To win, you have to earn victory points,, which are gained by building settlements, cities and interlocking roads. To build these requires resources, which are produced by certain dice rolls. What is key to the enduring charm of Catan is the rule that all players can trade resources with each other at any time, even if it is not their turn. This makes for an engaging experience where no one player is left out of the action and often leads to a tense finish with many players on the cusp of winning.
Ticket to Ride
One of the finest examples of modern board gaming, Ticket to Ride (Days of Wonder, £39.99) is elegant, and simple to lay, but has enough, depth to keep players refining and developing their tactics. Players compete to claim rail routes across the USA and complete ‘tickets’- cards that challenge players to connect far-flung cities by rail.
Since its release in 2004, the game has won countless awards and spawned a series of sequels, including Ticket to Ride: Rails and Sails, released in 2016, that gives players the chance to connect routes across the world using shipping lanes as well as rail routes. The board and pieces are wonderfully detailed which makes for a fully immersive and satisfying experience.
Carcasonne Ask someone what Carcassonne is and they may tell you that it is a Medieval French city, but, increasingly, they may tell you that it is one of their favourite board games-= albeit one where players create the board themselves. Carcassonne (Z-man Games, £32,99) sees players placing tiles to create a patchworld of the French countryside, complete with roads, cities and monasteries. Players score points by completing these elements, deploying ‘meeple followers’ (wooden tokens) as knights, robbers, monks and farmers to score more points than their opponents. Like the best of modern board games it is simple enough to pick up but each game presents a fresh challenge. There is also something deeply satisfying about seeing a city form in front of your eyes, created by you and your fellow players. Carcassonne picked up the prestigious Spiel Des Jahres (Game of the Year) award when it was released in 2001.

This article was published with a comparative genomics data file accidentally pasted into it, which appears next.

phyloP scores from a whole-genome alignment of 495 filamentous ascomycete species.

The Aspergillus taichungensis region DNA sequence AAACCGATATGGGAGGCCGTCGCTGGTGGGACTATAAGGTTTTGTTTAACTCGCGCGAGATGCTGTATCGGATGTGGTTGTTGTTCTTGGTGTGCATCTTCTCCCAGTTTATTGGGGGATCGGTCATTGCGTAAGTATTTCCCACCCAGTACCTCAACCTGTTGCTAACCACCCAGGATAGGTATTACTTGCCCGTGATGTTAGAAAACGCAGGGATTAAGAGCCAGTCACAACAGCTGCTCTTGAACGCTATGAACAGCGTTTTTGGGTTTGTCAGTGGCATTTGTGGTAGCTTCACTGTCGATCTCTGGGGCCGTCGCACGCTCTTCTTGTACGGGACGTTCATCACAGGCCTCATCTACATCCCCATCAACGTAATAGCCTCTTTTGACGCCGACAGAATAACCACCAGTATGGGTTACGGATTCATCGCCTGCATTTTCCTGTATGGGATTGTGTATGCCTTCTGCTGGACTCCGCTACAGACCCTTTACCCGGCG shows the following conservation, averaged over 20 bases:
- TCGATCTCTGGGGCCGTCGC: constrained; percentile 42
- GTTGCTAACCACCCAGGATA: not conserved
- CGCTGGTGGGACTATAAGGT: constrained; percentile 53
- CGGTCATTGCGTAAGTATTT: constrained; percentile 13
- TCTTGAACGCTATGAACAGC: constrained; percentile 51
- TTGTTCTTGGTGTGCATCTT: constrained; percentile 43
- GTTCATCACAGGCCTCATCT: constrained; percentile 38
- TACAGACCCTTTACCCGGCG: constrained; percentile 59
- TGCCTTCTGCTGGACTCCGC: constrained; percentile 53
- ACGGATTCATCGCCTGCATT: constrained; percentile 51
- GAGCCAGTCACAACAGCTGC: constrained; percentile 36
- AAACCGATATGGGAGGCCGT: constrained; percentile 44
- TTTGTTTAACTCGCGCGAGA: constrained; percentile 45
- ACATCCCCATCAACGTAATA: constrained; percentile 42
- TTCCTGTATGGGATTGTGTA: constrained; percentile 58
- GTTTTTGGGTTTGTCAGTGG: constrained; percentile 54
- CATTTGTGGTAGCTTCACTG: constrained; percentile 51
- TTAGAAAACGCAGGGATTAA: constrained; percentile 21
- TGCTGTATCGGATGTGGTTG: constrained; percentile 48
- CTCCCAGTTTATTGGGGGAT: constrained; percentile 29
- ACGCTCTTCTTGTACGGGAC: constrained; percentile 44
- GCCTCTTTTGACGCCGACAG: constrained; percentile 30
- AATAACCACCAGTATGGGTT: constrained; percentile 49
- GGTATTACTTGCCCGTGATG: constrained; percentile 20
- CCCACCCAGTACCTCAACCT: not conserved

A relatively new board gaming idea is the co-operative game, where players are not out to best each other but instead worl together to beat the game. This idea fits seamlesslu with the ethos and atmosphere of Thunderbirds and this crowd-funded board game (Modiphius, £53.35) sees players tale on the role of the Tracy Brothers (or Lady Penelope of course), and attempt to avert the disasters whilst thwarting the schemes of the evil Hood. The game is a real test of teamwork and problem-solving skills with several ways to lose. Focus on completing daring rescues and the Hood will cause you downfall, but focus too much on the Hood and you risk too many disasters going unresolved. It’s certainly a challenge, but a rewarding one, and the pieces and board are lovingly designed.
Traditional board games
There are still plenty of traditional board games around too. Word Rush (Tactic Games, £19.99. www.tactic.net), is a game of quick thinking words and categories for ages eight-plus that involves players taking turns to come up with a word that fits the category card from one of nine letters placed on the game board. With a dash against the sand timer and the threat of lost round if you can’t come up with a rd, Word Rush is a test of wits, probably best played before, rather than after, the Christmas turkey.
Mr & Mrs (19.99), from Rascals, is based on the Mr & Mrs TV show, where players are challenged to answer in depth and entertaining questions about their partner, friends or family members. It’s easy to play and great fun, and with the new Pocket Edition (£9.99), suitable for ages ten plus, you can play whilst on the move.
As the title suggests, the Really Nasty Horse Racing Game (Rascals, £19.99) is a more unforgiving take on the old Totopoly, the difference being that here it pays to be devious, and winning the most money and therefore the game, can involve a certain amount of subterfuge and mischief-making. It’s a great game to play with a group and is suitable for two to six players or teams, aged 12 to adult.
(Article source: Choice)